Readers Question: What are the main problems of the UK current economy situation?
- Low economic growth
- Government borrowing
- External Factors
The main problem facing the UK economy at the present time is persistently high unemployment and stagnant economic growth.
The latest graph for economic growth shows the UK in a double dip recession. There are signs that the UK may recover soon, but since 2008 growth has been way below the long run trend rate of growth, leading to a significant loss in potential output.
Low economic growth adversely affects many different economic problems:
- Demand deficient unemployment. The sharp rise in unemployment since 2008 is due to the slowdown in economic growth.
- Fall in real wages. Stagnant economic growth has contributed to a fall in real wages and lower living standards.
- Increased burden of debt / GDP. With falling GDP, it becomes much more difficult for the government to reduce the burden of government debt to GDP. Despite austerity measures, the debt to GDP ratio is forecast to keep rising.
Unemployment is close to double figures (8.5%) – 2.5 million. The official figures also hide some disguised unemployment, (such as enforced part-time work / early retirement) but, unemployment is still a significant problem.
Unemployment is such a pressing economic problem because:
- Increases relative poverty in the UK. (Unemployment benefits are substantially lower than average wages).
- Unemployment is particularly stressful, causing alienation and reduced living standards.
- Social division. Fortunately, unemployment hasn’t increased to southern European levels. But, the experience of southern Europe shows how society can start to fragment under mass unemployment.
- Budgetary cost. Persistently high unemployment adds to the budget deficit. The government have to spend more on benefits, and they receive lower taxes. If unemployment falls, it will be much easier to tackle the budget deficit.
- more on unemployment
In the short term, government debt is less pressing than the government have claimed. Since 2010, they have given indication that reducing debt levels are the most pressing economic problem. Because of debt, the government have pursued austerity leading to lower growth. I feel the government unnecessarily panicked over debt. Nevertheless, long term spending commitments and long-term debt forecasts are a problem. With an ageing population and perhaps lower growth rates, it could be difficult to finance long-term spending commitments from current tax levels. Debt is a long-term problem rather than short-term.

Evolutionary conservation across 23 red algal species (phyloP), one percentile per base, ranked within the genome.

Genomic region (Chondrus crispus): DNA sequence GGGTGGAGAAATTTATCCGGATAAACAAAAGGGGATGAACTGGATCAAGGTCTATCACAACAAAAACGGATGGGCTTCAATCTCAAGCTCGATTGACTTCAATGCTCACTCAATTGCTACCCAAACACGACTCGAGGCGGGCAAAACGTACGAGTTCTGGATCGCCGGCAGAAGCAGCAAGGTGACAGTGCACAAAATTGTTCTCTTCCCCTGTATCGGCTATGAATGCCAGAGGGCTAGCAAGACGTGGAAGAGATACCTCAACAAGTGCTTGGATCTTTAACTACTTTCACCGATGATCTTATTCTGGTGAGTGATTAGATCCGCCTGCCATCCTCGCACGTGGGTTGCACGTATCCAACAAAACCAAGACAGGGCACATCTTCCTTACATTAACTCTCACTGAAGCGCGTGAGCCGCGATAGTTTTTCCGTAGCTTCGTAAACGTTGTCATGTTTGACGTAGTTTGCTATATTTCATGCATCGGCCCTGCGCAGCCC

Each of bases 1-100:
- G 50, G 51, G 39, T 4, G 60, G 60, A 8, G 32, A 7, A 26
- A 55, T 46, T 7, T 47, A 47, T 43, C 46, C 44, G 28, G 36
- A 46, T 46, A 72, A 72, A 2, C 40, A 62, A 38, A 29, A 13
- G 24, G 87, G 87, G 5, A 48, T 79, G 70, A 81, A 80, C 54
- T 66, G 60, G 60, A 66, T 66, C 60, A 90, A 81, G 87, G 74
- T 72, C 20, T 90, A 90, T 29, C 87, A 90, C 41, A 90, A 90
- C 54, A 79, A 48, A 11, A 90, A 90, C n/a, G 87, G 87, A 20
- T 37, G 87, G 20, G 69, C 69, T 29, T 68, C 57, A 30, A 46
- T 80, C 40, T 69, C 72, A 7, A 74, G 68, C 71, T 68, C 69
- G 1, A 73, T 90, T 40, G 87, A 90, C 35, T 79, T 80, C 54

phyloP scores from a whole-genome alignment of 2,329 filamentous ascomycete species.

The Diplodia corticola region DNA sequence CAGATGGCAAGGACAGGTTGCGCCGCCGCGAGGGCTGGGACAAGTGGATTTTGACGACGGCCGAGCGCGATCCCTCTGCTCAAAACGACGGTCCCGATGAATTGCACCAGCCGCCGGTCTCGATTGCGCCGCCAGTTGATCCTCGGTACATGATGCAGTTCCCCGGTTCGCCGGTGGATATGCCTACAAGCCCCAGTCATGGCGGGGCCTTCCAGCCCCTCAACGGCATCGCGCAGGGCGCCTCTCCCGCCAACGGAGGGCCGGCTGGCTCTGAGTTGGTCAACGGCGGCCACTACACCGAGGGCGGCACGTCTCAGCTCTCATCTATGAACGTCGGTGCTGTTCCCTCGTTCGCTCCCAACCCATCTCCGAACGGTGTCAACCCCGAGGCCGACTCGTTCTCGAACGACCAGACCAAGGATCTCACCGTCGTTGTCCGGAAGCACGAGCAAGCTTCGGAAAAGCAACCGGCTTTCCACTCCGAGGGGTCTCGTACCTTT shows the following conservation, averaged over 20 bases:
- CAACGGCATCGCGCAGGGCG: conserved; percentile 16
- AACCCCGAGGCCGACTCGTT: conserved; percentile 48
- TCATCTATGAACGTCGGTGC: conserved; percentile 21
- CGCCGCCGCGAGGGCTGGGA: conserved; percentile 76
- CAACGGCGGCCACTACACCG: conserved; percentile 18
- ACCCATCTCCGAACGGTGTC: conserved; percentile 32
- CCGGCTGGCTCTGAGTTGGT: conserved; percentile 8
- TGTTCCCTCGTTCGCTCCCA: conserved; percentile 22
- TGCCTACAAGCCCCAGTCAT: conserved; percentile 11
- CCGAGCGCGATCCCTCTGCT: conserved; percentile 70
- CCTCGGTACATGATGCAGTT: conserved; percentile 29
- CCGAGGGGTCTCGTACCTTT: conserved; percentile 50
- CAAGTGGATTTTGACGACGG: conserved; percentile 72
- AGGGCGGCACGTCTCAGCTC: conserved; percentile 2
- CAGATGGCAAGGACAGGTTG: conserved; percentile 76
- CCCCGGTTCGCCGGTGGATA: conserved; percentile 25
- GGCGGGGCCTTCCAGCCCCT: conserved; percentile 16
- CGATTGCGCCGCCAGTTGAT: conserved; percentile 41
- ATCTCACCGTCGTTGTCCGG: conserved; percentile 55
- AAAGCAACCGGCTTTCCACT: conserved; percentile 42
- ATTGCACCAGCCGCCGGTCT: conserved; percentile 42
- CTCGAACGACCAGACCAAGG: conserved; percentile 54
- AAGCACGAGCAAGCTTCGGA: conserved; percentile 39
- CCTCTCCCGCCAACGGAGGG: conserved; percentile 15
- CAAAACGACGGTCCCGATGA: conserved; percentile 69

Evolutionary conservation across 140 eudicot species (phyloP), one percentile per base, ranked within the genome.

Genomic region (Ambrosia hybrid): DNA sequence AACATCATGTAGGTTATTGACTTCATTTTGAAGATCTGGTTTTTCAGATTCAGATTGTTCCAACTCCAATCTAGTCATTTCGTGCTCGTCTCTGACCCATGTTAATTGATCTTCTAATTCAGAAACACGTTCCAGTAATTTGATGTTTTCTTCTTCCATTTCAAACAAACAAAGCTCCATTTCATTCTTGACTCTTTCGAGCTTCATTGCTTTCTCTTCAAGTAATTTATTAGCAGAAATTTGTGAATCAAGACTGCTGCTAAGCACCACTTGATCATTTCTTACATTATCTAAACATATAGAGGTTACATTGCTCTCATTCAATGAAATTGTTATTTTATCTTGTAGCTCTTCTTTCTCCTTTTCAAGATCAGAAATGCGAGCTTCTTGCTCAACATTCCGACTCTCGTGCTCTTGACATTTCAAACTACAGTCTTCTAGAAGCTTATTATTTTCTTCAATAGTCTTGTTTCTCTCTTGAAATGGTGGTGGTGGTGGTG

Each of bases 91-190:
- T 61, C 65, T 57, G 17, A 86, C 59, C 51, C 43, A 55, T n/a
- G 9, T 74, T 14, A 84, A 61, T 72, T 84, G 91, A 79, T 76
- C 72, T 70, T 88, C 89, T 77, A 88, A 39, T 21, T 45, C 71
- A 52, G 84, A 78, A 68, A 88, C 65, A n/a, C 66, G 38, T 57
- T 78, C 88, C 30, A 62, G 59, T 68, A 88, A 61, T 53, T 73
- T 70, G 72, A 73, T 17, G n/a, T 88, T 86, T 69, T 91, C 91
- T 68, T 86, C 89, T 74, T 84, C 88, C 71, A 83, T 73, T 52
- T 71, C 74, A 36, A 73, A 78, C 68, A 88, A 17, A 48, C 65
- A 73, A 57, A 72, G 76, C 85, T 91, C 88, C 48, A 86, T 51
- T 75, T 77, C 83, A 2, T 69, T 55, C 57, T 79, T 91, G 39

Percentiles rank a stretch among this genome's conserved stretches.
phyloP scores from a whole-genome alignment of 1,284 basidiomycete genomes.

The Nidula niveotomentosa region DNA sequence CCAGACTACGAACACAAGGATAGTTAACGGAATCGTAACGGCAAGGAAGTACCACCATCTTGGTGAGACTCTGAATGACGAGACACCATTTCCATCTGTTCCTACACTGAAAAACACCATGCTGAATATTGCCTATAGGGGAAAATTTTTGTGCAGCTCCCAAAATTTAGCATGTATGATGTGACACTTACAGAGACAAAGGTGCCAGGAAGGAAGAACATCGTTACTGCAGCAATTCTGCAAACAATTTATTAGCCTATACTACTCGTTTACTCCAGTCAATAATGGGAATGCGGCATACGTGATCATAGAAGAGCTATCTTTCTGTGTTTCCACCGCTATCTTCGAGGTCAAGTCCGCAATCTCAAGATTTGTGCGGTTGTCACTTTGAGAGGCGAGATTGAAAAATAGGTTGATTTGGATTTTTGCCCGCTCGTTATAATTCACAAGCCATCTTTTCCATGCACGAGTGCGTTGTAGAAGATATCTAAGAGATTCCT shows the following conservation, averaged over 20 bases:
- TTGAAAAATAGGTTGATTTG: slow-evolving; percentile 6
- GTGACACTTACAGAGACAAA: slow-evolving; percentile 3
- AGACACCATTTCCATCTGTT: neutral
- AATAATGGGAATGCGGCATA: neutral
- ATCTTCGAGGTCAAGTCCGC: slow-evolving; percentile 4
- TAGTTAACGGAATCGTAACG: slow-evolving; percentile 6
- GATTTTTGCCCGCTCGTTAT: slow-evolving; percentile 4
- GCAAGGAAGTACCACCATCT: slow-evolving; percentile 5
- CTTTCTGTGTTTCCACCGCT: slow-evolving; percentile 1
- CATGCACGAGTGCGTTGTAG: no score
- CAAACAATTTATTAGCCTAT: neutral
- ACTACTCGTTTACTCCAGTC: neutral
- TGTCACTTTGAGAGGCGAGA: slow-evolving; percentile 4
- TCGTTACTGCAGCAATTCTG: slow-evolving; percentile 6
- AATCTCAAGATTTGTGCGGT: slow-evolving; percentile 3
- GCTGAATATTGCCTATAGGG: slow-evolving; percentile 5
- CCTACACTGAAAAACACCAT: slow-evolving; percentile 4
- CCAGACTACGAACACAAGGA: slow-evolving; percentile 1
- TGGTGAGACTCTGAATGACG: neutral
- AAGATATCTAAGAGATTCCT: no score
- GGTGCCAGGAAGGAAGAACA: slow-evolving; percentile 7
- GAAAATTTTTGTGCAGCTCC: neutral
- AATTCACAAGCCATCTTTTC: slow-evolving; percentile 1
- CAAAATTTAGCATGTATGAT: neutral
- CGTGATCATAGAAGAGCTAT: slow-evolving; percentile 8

More on UK debt
4. External Factors
Many of the UK problems are due to domestic factors: low spending, low investment, negative output gap. However, because the UK relies on trade with other countries, especially Europe, external factors are a potential problem. The continued recession and economic uncertainty in the Eurozone is having an adverse impact on UK confidence and UK exports. The concern is that if the Eurozone recession continues to deepen, it could have a large drag on the UK economy – making UK recovery difficult. On the plus side, the US economy shows more promising signs.
Lesser Economic Problems
Inflation is currently a relatively minor problem because it has fallen to be within the government’s target. However, with rising energy prices, it could resume its upward trend in the coming months. This cost-push inflation is a problem because with low nominal wage growth, many could see a fall in living standards (causing an increase in fuel poverty). Also, savers may be adversely affected because interest rates are low. more on inflation
Current account deficit
The deterioration in the UK current account is a cause for some concern because it is occurring in a recession. Usually a recession leads to lower imports and an improvement in the current account. This deterioration in the current account suggests the UK could have declining international competitiveness, though it may also be a temporary situation related to Eurozone crisis. More on current account deficit
Lack of Infrastructure Investment
The recession has seen a fall in public sector investment. This threatens long-term productivity issues, such as transport bottlenecks.
As well as infrastructure problems, there are also concerns over other supply side problems, such as inflexible labour markets and lack of vocational skills.
Poor Labour Productivity growth
Some of this poor labour productivity growth can be attributed to the recession. But, if this trend of low productivity growth continues, it will harm the capacity for long-term economic growth.